Photo 2: Ultrasound image from a canine kidney demonstrating a renouroliths. (Courtesy of Dr. David Biller, Kansas State University).
Serum urea nitrogen and creatinine concentrations provide a crude index of the glomerular filtration rate (GFR). Inasmuch as the creatinine concentration is influenced by fewer extrarenal variables and creatinine is not resorbed by the renal tubules, the serum creatinine concentration is a better index of GFR than the serum urea nitrogen. Nevertheless, azotemia resulting from impaired renal function is not detectable until relatively late in the disease process. Therefore measurement of GFR can provide more accurate information about renal excretory function than the serum creatinine and urea nitrogen concentrations, especially early in renal disease before 75-85 percent of the nephrons are nonfunctional.
Plasma clearance of iohexol, an iodinated radiographic contrast agent, can provide a reliable estimate of GFR in dogs and cats. After a single, intravenous injection of iohexol, plasma clearance of the substance is calculated as the quotient of the administered dose divided by the area under the plasma concentration versus the time curve. The area under the plasma concentration versus the time curve is determined from several plasma iohexol concentrations obtained after the initial injection. The plasma clearance of iohexol is then correlated with exogenous creatinine clearance by linear regression analysis.
Calculation of iohexol clearance does not require urine collection so the procedure is less labor intensive and invasive compared with creatinine clearance techniques. Plasma concentrations of iohexol can be measured and GFR calculated at specialized reference laboratories.
Renal scintigraphy using technetium 99m–labeled compounds also allows the GFR to be evaluated and is available at many university teaching hospitals and major referral centers. This is a quick noninvasive method that does not require urinary catheterization and has the advantage of being able to quantitatively evaluate individual kidney function. Disadvantages of this procedure include its limited availability, exposure of the animal to radioisotopes, and the need for radioisotope disposal.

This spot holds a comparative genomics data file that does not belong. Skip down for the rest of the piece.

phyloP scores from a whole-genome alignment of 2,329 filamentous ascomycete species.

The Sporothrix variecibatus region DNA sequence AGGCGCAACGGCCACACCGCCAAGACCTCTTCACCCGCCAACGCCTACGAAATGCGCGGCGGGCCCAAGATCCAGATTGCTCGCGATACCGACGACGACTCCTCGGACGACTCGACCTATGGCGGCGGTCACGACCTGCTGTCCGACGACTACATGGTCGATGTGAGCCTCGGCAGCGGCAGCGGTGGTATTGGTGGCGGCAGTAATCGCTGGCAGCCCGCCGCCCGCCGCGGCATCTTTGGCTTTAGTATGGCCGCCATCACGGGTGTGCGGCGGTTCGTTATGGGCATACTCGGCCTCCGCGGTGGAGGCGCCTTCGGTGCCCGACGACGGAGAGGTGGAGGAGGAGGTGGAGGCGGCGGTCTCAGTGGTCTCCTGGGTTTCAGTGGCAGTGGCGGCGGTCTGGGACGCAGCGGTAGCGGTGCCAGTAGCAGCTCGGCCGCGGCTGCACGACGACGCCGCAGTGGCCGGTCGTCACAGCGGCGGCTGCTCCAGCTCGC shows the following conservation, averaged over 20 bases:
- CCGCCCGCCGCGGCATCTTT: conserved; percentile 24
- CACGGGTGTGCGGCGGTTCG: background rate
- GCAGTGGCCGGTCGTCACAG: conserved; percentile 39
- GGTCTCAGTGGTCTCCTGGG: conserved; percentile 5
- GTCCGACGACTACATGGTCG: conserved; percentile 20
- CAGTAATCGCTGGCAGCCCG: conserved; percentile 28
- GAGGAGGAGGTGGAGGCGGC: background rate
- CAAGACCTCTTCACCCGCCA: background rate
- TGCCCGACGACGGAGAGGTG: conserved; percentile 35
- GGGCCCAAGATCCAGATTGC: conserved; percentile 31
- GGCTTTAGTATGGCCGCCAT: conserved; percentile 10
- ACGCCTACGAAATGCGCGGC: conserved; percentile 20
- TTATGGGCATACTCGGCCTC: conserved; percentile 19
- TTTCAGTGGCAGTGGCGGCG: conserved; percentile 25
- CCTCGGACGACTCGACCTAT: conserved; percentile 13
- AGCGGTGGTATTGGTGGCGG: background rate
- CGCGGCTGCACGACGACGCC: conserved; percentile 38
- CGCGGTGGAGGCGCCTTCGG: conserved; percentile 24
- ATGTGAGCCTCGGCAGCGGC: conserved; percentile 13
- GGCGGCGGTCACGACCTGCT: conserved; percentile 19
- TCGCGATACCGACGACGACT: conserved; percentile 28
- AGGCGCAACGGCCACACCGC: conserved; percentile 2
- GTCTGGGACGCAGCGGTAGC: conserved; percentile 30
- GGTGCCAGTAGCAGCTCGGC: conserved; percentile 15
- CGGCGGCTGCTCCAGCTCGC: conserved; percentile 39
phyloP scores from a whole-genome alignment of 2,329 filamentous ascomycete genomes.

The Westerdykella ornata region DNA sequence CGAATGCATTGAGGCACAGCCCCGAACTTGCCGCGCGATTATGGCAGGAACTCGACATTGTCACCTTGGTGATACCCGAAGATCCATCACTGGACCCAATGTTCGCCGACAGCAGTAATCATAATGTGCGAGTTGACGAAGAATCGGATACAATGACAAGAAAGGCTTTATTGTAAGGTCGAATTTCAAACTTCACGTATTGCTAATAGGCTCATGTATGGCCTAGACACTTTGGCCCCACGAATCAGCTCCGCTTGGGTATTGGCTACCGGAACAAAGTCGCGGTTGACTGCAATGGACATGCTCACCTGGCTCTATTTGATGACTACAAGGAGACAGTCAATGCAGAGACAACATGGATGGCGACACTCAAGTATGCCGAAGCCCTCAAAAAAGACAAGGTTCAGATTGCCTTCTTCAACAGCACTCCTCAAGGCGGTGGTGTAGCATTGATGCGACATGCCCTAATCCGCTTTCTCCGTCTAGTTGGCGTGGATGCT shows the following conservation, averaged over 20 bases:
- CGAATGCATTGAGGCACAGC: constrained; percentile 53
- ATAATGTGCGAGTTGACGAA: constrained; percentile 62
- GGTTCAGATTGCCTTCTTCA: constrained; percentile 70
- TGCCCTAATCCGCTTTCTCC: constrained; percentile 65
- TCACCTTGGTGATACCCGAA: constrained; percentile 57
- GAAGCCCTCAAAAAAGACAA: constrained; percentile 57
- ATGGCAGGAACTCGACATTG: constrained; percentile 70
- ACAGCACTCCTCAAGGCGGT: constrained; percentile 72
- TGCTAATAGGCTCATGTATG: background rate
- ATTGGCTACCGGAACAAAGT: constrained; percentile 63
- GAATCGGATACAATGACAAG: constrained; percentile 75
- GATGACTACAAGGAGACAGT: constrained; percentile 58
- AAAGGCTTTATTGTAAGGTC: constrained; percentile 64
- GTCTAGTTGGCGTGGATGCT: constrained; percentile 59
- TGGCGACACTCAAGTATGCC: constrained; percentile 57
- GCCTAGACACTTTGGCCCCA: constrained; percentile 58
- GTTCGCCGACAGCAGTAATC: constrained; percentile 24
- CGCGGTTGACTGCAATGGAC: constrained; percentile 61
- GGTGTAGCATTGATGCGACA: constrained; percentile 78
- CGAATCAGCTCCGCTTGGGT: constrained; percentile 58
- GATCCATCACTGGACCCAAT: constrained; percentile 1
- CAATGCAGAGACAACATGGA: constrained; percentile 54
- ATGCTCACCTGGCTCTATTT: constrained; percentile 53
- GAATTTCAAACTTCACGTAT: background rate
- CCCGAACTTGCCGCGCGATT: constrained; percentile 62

Proteinuria is routinely detected by semi-quantitative methods, including the dipstick colorimetric test and the sulfosalicylic turbidimetric test. Proteinuria detected by these semi-quantitative methods should always be interpreted in light of the urine specific gravity. For example, a 2+ proteinuria with a 1.010 urine specific gravity is suggestive of a much greater urine protein loss on a 24-hour basis than is the same 2+ proteinuria with a 1.040 urine specific gravity. Because the urine protein concentration is frequently increased in animals with lower urinary tract inflammation or hemorrhage, proteinuria should also be assessed in the context of urine sediment changes indicative of inflammation or hemorrhage (e.g., bacteria and increased numbers of white and red blood cells and epithelial cells in the urine sediment). The occurrence of persistent proteinuria with normal urine sediment analyses (an exception may be the presence of hyaline casts) is suggestive of glomerular disease.
When glomerular proteinuria is suspected, urine protein excretion should be quantified. This helps evaluate the severity of renal lesions as well as assess the response to treatment or the progression of disease. The urine protein/creatinine ratio (UP/C) in canine and feline urine samples has been shown to accurately reflect the quantity of protein excreted in the urine over a 24-hour period and has greatly facilitated the diagnosis of glomerular disease in small animals. A UP/C of less than 1 is considered normal in dogs and cats, although in several studies normal animals have UP/Cs less than 0.2-0.5. A complete urinalysis should always be performed before or along with determination of the UP/C, because hematuria or pyuria may indicate the presence of significant nonglomerular proteinuria. If there is evidence of inflammation (e.g., pyuria, bacteriuria or hematuria), the protein concentration should be measured again after successful treatment of the inflammatory disorder. The UP/C cannot be used to differentiate glomerular proteinuria from proteinuria associated with lower urinary tract inflammation or hemorrhage.